Post Academic

What’s up with the anti-college screeds? Part 1

Posted in The Education Industry by Arnold Pan on August 7, 2010
Tags: , ,

"Against the river" by Me, My hero, and I (Creative Commons license)

OK, this might be a case of pot meeting kettle, but we’ve noticed that there’s a rash of anti-higher education screeds happening these days.  For the record, I don’t think we’ve ever explicitly said not to go to grad school to get a M.A. or a Ph.D. or a J.D., though it is true that we’ve written that doing so might make you puke or die or not get a job no matter how much blood, sweat, and tears you put into it.

But really, we’ve never gone so far as to say that you shouldn’t even go to college by questioning its economic value, as James Altucher of Daily Finance and journalist Claudia Dreifus (who–get this– is an adjunct prof at Columbia!) have suggested.  This shouldn’t really count against me, but, at one point in my freshman year, I did think about what I could’ve done with the $100,000 in tuition money going to Stanford University, since I told myself I could’ve done all the reading and writing on my own.  The best argument my friends could come up with to convince me I was wrong was camaraderie–and that I needed a degree to legitimize me, of course.  Hey, Stanford, how’s that looking to you now!

But I digress.  We’re gonna cover these pieces one at a time, starting with Altucher’s piece, “Seven Reasons Not to Send Your Kids in College”, today.  His argument seems to be purely financial, although it’s certainly guided by an anti-establishment streak.  He begins with the premise that his intended audience–parents of future college students of a particular affluent social status–could have an extra $1-$3 mill in the bank, simply by not sending their kids to college.  Of course, you could probably save even more if you never bought new clothes, went out to a nice restaurant, took a vacation, did anything beyond basic subsistence, too!  This leads to Altucher’s money quote: “But in my view, the entire college degree industry is a scam, a self-sustaining Ponzi scheme that needs to stop right now.”  Strong words, as many Tweeters have remarked, from a holder of a B.S. from Cornell and a M.A. from Carnegie-Mellon in computer science.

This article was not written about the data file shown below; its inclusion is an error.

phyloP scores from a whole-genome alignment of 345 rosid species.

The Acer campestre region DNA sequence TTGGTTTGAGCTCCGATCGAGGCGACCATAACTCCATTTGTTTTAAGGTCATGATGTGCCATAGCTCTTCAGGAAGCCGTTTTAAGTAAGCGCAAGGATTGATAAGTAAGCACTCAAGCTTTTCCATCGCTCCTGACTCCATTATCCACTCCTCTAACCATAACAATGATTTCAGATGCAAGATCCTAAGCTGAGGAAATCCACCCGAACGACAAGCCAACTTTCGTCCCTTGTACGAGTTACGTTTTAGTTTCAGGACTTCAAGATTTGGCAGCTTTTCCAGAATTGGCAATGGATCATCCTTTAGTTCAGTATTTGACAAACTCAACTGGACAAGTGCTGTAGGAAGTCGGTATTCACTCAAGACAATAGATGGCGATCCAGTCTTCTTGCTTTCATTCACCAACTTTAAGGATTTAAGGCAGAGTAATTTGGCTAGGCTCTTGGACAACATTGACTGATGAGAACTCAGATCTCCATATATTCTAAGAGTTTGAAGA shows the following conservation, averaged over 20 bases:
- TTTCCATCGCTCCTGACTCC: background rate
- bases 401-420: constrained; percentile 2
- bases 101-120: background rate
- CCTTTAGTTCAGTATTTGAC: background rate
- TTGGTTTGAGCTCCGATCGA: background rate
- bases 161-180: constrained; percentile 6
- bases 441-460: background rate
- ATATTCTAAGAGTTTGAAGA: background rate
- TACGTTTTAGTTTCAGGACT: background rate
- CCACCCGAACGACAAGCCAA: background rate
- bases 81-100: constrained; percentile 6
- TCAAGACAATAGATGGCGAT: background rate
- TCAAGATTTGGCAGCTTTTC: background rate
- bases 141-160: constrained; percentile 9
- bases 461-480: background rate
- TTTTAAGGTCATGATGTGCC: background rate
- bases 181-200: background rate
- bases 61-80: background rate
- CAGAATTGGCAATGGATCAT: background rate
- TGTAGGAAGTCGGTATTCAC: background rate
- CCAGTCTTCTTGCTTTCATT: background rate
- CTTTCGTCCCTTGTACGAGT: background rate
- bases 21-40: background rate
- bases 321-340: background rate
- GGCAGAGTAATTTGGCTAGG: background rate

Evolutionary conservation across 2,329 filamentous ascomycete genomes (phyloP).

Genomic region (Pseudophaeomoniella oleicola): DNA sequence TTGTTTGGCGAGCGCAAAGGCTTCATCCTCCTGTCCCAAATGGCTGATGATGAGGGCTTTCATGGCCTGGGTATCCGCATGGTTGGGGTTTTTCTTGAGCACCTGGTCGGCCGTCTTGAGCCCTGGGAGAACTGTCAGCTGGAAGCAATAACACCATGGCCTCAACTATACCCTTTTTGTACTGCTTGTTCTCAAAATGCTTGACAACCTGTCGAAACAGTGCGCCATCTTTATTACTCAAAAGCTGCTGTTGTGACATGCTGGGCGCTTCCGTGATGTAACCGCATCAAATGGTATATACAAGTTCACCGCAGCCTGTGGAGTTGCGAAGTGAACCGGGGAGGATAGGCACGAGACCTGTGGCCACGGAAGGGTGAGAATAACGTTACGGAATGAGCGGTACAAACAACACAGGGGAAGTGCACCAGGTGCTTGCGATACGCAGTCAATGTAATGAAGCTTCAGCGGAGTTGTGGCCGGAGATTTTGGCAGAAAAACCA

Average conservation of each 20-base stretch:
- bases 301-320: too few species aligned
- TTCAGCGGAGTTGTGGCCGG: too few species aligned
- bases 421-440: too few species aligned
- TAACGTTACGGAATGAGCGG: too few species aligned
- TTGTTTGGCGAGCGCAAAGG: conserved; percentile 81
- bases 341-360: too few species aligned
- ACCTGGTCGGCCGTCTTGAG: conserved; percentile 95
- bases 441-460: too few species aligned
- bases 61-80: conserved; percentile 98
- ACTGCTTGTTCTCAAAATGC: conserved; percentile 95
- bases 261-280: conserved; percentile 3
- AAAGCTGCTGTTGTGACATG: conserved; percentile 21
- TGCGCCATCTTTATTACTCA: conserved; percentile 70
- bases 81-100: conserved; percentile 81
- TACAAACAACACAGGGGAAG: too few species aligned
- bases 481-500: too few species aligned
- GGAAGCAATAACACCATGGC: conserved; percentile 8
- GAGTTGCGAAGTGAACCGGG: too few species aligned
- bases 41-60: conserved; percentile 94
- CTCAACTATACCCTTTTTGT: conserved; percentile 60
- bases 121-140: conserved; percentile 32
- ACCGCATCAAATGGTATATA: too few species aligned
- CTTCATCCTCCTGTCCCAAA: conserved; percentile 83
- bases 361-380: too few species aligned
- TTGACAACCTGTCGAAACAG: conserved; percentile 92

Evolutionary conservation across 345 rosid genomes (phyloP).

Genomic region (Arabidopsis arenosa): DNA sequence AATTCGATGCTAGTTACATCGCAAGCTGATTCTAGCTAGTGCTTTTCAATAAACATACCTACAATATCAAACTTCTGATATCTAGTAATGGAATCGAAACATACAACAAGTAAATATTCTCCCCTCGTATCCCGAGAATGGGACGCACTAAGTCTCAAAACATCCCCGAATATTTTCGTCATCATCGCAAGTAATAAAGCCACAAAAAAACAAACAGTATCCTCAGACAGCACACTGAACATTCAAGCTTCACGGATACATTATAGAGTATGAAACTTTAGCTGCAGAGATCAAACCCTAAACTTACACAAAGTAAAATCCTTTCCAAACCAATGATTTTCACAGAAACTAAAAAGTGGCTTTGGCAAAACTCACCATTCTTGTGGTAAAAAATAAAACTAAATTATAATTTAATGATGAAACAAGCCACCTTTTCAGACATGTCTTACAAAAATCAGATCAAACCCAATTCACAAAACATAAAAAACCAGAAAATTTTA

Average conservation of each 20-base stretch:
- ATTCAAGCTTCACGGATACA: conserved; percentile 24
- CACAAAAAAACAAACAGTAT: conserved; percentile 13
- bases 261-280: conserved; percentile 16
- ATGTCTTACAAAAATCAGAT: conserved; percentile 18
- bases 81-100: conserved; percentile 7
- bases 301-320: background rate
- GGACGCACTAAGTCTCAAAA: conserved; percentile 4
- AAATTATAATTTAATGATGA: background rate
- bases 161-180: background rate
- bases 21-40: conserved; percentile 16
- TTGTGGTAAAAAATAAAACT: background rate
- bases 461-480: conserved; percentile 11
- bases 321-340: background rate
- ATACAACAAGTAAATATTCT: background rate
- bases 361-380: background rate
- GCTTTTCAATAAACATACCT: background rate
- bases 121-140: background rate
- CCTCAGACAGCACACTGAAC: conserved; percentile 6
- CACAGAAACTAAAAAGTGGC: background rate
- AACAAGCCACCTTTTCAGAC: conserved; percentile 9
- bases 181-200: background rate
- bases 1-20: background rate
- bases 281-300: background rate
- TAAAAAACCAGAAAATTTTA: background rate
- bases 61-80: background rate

Indeed, you start to wonder whether Altucher is pulling some kind of Jedi-mind-trick satire on you, though such a suspicion is dispelled when he launches into his seven reasons against college…

See Altucher’s “reasons” below the jump…